Islamic State and jihadist propaganda more broadly resonate with Westerners, making the threat of inspired attacks in the West by homegrown violent extremists an enduring challenge for police and intelligence agencies.
Pennsylvania [US], February 23: The global jihadist movement will continue to present a significant threat in 2022, according to terror assessments by American security experts, which acknowledged the threat despite less bandwidth amongst the international community than it did during the peak of the Islamic State.
In an analysis titled "Trends in Terrorism: What's on the Horizon in 2022?" the US-based security experts said jihadist organizations would further decentralize over 2022, the byproduct of a successful counterterrorism campaign by the US and its allies against the Islamic State in Iraq and Syria.
Writing for the American think tank Foreign Policy Research Institute, Senior Fellow of National Security Program Colin P. Clarke said Islamic State fighters and their families still housed in detention camps and prisons throughout Syria are a lingering security challenge.
"In early November, Kurdish forces foiled an Islamic State prison break attempt in Deir Ezzor. This method has helped the Islamic State reinforce its ranks at various points and become a more central pillar of its operational focus in the coming year," he said.
Moreover, Islamic State and jihadist propaganda more broadly resonate with Westerners, making the threat of inspired attacks in the West by homegrown violent extremists an enduring challenge for police and intelligence agencies, the report said.
According to the paper published by Clarke, the Islamic State has shifted resources and attention to its affiliates and branches elsewhere to remain relevant. In 2022, Islamic State Central Africa Province (ISCAP) and Islamic State Khorasan (ISK) will be among the "most lethal Islamic State affiliates", continuing a trend from 2021.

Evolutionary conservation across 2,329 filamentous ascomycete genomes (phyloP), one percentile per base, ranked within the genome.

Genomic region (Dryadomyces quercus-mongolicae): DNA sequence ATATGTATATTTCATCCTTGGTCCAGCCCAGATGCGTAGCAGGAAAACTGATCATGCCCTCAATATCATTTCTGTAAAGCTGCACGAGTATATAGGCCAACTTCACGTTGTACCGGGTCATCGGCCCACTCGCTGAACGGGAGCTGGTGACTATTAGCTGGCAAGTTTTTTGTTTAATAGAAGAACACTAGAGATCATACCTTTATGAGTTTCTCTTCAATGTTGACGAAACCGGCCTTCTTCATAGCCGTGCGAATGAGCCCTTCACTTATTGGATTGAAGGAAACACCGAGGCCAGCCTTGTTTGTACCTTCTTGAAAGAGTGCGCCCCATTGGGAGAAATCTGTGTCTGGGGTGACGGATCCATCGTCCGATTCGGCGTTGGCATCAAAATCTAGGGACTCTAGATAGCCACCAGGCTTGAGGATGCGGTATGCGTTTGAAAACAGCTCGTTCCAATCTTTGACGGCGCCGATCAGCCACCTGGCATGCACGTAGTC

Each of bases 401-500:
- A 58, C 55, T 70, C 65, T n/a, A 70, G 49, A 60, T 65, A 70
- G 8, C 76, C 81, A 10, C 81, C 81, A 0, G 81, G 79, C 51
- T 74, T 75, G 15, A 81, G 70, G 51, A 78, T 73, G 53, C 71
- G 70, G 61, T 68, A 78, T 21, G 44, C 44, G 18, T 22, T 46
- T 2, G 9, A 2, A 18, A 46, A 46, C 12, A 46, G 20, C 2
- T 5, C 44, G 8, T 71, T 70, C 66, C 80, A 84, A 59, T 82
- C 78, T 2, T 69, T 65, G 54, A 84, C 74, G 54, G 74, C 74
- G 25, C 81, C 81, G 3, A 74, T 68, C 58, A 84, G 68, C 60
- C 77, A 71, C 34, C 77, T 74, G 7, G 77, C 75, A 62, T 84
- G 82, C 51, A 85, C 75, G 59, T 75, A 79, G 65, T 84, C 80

The American think tank noted that jihadist groups with links to the Islamic State have steadily gained momentum throughout sub-Saharan Africa. ISCAP's branch in the Democratic Republic of Congo (DRC) has claimed responsibility for attacks in Uganda. "At the same time, the Islamic State franchise in Mozambique (also known as ISCAP) conducted cross-border attacks into Tanzania."
Following more than two decades of fighting the global war on terrorism, Clarke said the US and its allies are shifting attention and resources to great power competition, drawing down forces from dangerous hotspots, and leaving local and host nation forces responsible for countering terrorists and non-state armed groups.
"Washington is looking to move on from the Global War on Terrorism and put an end to the 9/11 era, as the pendulum swings from a focus on non-state actors back to nation-states. But, the enemy always gets a vote, and the psychological impact of terrorism will keep it as a front-burner issue for the foreseeable future," he added. (ANI)